Deliverance Page 32

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Even though I know I need to remain a prisoner if I want to save Logan, I smile fiercely. Quinn is here. Anyone else would’ve aimed for the heart.

“Run!” Samuel yells.

He scoops me up and races for the wagon while Heidi struggles to pull the spear from her leg. Ian drops low and runs up the slope, moving from left to right and back again in an attempt to make aiming a spear at him much more difficult.

It works. Another spear streaks through the air, missing Ian’s back by a fraction. Seconds later, Ian vaults over the top of the rise and disappears.

Samuel reaches the wagon, and I expect him to dump me inside and then move toward the driver’s bench. I’m sure Quinn expects it, too. The only reason Samuel doesn’t have a crippled leg right now is because he’s holding me, and Quinn won’t risk injuring me with his spear.

Instead of putting me into the back of the wagon, though, Samuel races for the driver’s bench. He pushes me onto the seat and leaps in behind me. Shoving me to the floor, he throws his body on top of mine. By making it impossible to hit him without also hitting me, he’s just saved his own life.

Of course, Quinn wouldn’t actually try to kill him. Still, being left behind in the Wasteland with a crippling leg injury is nearly a death sentence in and of itself. Heidi will be lucky to last the night. Wild animals will smell the blood that soaks her clothing and come to finish her off.

I pull my legs toward my chest, and struggle to raise my head above the driver’s bench so I can see what’s going on.

“Be still!” Samuel barks at me. He slaps the reins against the donkeys, and the wagon lurches into motion. I wait to feel the wheels strain to carry their load uphill, but instead, they curve to the right.

“What are you doing?” I ask. Not that I want him to hurry toward the boat and cut me off from Quinn permanently, but Samuel just wants to do his job and live to see another day. Getting me onto the water and avoiding the painful consequences for failing his leader should be his top priority.

“I don’t leave people behind,” he says, gritting his teeth with exertion while he hauls on the reins and keeps his head below the wagon bench.

I don’t either. The thought that maybe Samuel and I have more in common than I gave him credit for makes me uncomfortable.

“Heidi!” Samuel twists himself off my upper body and leans toward the ground, his arm outstretched.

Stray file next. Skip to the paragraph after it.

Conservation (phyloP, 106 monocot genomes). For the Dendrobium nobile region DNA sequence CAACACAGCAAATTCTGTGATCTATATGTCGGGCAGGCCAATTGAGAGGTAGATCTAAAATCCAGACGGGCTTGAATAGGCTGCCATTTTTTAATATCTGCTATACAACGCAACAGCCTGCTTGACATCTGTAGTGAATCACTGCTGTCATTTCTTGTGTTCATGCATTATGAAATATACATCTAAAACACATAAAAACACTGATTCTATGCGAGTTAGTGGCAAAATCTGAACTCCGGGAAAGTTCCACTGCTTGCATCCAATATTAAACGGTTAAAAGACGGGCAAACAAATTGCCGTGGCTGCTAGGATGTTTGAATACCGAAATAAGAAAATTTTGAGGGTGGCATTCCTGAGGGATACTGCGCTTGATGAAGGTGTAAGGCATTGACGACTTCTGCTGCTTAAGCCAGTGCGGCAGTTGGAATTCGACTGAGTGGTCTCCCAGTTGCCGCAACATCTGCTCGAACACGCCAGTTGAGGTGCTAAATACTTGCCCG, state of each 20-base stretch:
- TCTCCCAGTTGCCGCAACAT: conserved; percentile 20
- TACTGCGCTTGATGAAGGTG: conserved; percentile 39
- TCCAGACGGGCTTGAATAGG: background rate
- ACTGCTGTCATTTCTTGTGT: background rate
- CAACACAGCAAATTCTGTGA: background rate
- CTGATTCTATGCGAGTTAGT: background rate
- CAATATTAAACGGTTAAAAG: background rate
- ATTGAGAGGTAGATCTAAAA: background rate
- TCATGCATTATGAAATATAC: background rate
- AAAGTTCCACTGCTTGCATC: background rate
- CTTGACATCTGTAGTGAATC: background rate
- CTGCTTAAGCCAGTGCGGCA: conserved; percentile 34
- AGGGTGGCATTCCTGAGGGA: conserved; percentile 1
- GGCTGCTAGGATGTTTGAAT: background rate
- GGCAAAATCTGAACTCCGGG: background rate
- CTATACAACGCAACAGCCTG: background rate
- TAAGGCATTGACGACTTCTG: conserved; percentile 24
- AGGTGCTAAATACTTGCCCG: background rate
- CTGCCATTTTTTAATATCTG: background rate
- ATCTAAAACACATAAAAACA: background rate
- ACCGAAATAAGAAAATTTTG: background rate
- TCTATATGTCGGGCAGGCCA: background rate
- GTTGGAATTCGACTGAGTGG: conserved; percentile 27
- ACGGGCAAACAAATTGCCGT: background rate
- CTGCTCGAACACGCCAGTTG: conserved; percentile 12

Digging my left elbow into the wagon floor, I lift myself up and strain to see the southern tree line. I start to shake as I pull against Samuel’s weight on my legs. Quinn is out there, somewhere. Close enough to throw a spear and hit his mark.

There’s a blur of movement in the cypress trees. A flash of brown leather pants. A flutter of dark hair. I smile even as tears gather in my eyes, turning the landscape into a puddle of silver and green.

Quinn came for me. I’m not alone. For this one moment, I’m not alone. It will have to be enough, because I can’t turn back now. I’m getting on that boat. I’m going into Rowansmark. And I’m going to bring them all down, because I promised myself that I wouldn’t lose anyone else.

“Scoot down,” Samuel says to me seconds before he heaves Heidi onto the floor beside us. Samuel lifts his weight off my legs briefly, and I tuck them toward my chest, wedging myself tightly between the bench and the front of the wagon.

My eyes are still on the southern tree line. Still watching Quinn move amid the bright-green leaves and the scarves of white moss draping the tree limbs. I’ve made my decision to not try to escape the wagon, but I still want to see his face, to feel connected to someone who cares about me before I go into Rowansmark alone.

A thread of defiance blazes through me, at once familiar and strange. I’ve spent so many weeks lost in a fog of depression and inner silence that I hardly know what to do with the bold spark of rebellion that I used to take for granted.

I’m not the same girl I was when I stood at Baalboden’s gate beside Oliver, hoping my father would come home in time. I’ve seen things that will haunt me forever. I’ve done things I can’t undo. And the lessons I’ve learned are carved deep into my soul.

I’m not going into Rowansmark as a mindless, rage-fueled weapon. I’m choosing to infiltrate the enemy’s city and right a wrong because I’m a warrior, and that’s what warriors do.

The wagon shudders as it goes uphill, and the wheels slow as the donkeys labor to pull the weight. I lift my eyes to the tree line again and catch a tiny flash of movement in a huge cypress only fifteen yards from the road. The lacy strips of moss sway gently, and a shadow slips along a thick, twisted branch, barely rustling the leaves as it passes.

“Tallyho!” someone shouts to the west of us.

“The boat’s docked,” Samuel says. “Keep pressure on that leg, Heidi. We’re almost there.”

He slaps the reins against the donkeys’ backs, but they don’t move any faster as we crest the top of the rise. I push my left hand against the wagon floor and raise my head to see what lies in front of us.

The road coasts downhill for thirty yards, flattens out for another five, and then ends abruptly at the edge of a long wooden dock a few yards wider than the road. The dock is made of thick planks and rests on pillars as wide as the cypress trunks that hug the edge of the river. At the end of the dock, a huge white boat is tied to a pillar, ramp lowered for us to enter. There are two decks that wrap all the way around the ship. The lower deck has doors every five yards that lead into the ship’s interior. The upper deck is lined with trackers, each carrying a crossbow aimed straight at me.

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